Wambach’s graduation from an astonishing collegiate career and her first taste of the full National Team coincided with the forging of a major relationship in her soccer life (and life in general). She was drafted second into the now defunct Women’s United Soccer Association (WUSA) by Washington Freedom – a disappointment for such a competitor. “But I got over the disappointment really fast because I saw that I would be playing with Mia Hamm,” Wambach said, still thrilled by the pivotal moment all these years later. “I made it part of my plan to take every opportunity to soak up everything I could from her. I told her all the time ‘Mia, you’re the best so tell me everything you know’.”
The relationship with Hamm – on and off the field – helped ease Wambach’s transition into the mainstream of the National Team, where it soon became clear that she represented the next generation coming up on the heels of those much-vaunted 99ers she once idolized and now shared the field with. She was in line for a leadership role and to help guide the transition away from that generation and into an uncertain future. Whether it would be one of success or failure was, in many ways, up to her. “I went from a pretty good player to a player people relied on to score and win games,” Wambach admitted of that transition. “And all of that is down to Mia – I learned that straight from her.”
Wambach’s goal record is easily quantified. She scored 142 in high school. 96 (a program-best) in college. 114 with her four clubs. 184 for her country. But her fearlessness, courage, willingness to play through pain and put a team on her shoulders, her all-around bravery, isn’t as easy to convert to arithmetic. She played the entire 2007 Women’s World Cup – a bumpy tournament with drama on and off the field – with a broken toe, getting game-day injections to dull the pain. “It was numbed up during games, but the pain was so bad after I could barely sleep,” she said of the injury she kept secret so it wouldn’t sound like an excuse. In that same tournament, in a first-round draw against North Korea in Chengdu, China, she had her bloody head stapled in the tunnel, all the while cursing the trainers to hurry up so she could get back on the field and do her job. It’s hard to forget the broken leg she suffered against Brazil on the eve of the 2008 Olympics in Beijing – an injury bad enough to threaten anyone’s career.
TWO KINDS OF PAIN
“No professional athlete every plays one hundred percent,” Wambach said, eager not to make too much of her legendary grit. “But I always wanted to avoid the emotional pain – that’s stuff you can remember. The physical pain, you can’t remember and that’s why women can endure multiple childbirths. It was never a problem for me to have my head stitched up or my ankle wrapped. I could always overcome that kind of pain somehow. But there’ some pain you can’t get past and you want to stay away from that.”
Of her 184 goals for the USA, she remembers one above the rest – mainly for the emotional pain it helped sooth. “It was the one against Brazil in 2004. That was a big one for me.” In true Wambach style it wasn’t because of the glory or for being lifted up on shoulders with an Olympic gold medal around her neck. It was important because it set the record straight. “The year before, in Portland, we lost to Germany in the World Cup in part because I lost my mark on a corner-kick. I let a lot of my heroes and teammates down that day, women who were getting toward the end of their careers,” she said, still feeling it. “I felt to blame for throwing this team off track and putting its future in doubt. It was a huge relief to get the goal against Brazil for them and set it right in some way.”
The trophies and medals speak for themselves. The list of achievements is luridly long.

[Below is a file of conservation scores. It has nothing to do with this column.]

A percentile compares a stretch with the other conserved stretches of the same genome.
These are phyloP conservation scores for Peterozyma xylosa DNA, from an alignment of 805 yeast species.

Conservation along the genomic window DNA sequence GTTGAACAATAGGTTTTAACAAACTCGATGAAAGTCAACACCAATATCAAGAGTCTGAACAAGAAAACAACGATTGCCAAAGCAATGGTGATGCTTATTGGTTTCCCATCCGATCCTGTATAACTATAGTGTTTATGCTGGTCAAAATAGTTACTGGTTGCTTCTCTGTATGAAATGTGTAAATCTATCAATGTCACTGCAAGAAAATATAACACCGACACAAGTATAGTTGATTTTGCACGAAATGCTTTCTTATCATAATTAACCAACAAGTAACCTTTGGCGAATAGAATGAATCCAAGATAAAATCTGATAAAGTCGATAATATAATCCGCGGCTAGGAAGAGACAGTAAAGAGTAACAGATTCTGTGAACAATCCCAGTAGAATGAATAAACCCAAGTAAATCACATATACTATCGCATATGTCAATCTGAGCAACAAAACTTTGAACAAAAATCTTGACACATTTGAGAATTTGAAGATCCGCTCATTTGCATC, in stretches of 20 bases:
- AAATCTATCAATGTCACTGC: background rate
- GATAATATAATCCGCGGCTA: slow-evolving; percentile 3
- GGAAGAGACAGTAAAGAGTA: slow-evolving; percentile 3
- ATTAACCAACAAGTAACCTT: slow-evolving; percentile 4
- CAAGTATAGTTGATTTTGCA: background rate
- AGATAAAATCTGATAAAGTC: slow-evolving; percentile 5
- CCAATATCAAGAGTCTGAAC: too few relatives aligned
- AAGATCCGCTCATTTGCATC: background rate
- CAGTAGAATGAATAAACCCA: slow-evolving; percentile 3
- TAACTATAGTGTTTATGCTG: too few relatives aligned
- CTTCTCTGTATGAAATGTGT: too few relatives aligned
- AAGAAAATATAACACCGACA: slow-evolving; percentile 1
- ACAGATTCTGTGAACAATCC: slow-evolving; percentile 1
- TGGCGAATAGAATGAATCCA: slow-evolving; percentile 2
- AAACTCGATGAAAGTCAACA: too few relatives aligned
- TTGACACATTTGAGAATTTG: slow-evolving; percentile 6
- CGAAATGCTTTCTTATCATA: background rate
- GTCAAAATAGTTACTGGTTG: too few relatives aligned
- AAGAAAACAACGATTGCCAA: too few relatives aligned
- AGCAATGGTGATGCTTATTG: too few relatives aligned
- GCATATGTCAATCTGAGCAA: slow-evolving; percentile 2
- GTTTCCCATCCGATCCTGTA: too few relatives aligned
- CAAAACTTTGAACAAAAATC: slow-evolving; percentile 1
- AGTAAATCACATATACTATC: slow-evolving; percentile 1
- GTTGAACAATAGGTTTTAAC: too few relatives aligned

She’s a six-time winner of U.S. Soccer’s Female Athlete of the Year (the most of any player), a World Cup winner and Olympic champion. She became her own Barbie Doll, appeared on the cover of video games. She was the first soccer player to be named the Associated Press’s Female Athlete of the Year. She’s a FIFA Women’s Player of the Year and, in 2015, she was named to Time Magazine’s list of the 100 most influential people in the world. And when you watch the world-beating stars of today, the likes of Alex Morgan (who wore Wambach’s name on her shirt in a 2019 tribute), you see the indelible legacy of the world’s top scorer.
TIME CALLED IN 2015
Bruised and scarred, Wambach called time on her playing career in 2015 after admirably playing a role off the bench for most of the World Cup in helping the USA win the tournament for the first time since 1999. Married now and a step-mom (she prefers the term bonus-mom), she’s done the work of finding that hard-earned identity beyond the soccer star she was her whole life. “When you excel at something for so long you get defined by it,” she said, taking joy in her own daughter’s obsession with the 2019 U.S. National Team and the Rapinoes and Morgans who’ve picked up the banner she helped carry and pass on. “I was on that path so long that I have to remind myself that soccer isn’t what made me special. I brought my special qualities to soccer.”
She did. And we’re all a little better for it. A thinker and a humble human trying to navigate the world, Wambach is refreshingly ambivalent about her induction into the Hall of Fame as she tries to find balance in her life and her new roles of author, mom, speaker and leader. “As I try to recreate myself in a different way, the induction really matters not in the day-to-day of things,” Wambach admitted, knowing and learning her worth, overcoming doubts and fear in those columns beyond goals scored and medals won. “But it’s a feel-good and it makes me proud. I’m humbled to be spoken of in the same sentence with Mia Hamm, so many others and and all my amazing teammates who I shared so much with. It’s a time now when I can look back on the stuff I used to obsess about and be happy and giggle a little – because none of it matters anymore.”
What remains is her legacy, that of a true champion, the ultimate big game player and a fantastic teammate who in the end, pursued one main goal bigger than winning: leaving the sport in a better place than she found it. Mission accomplished.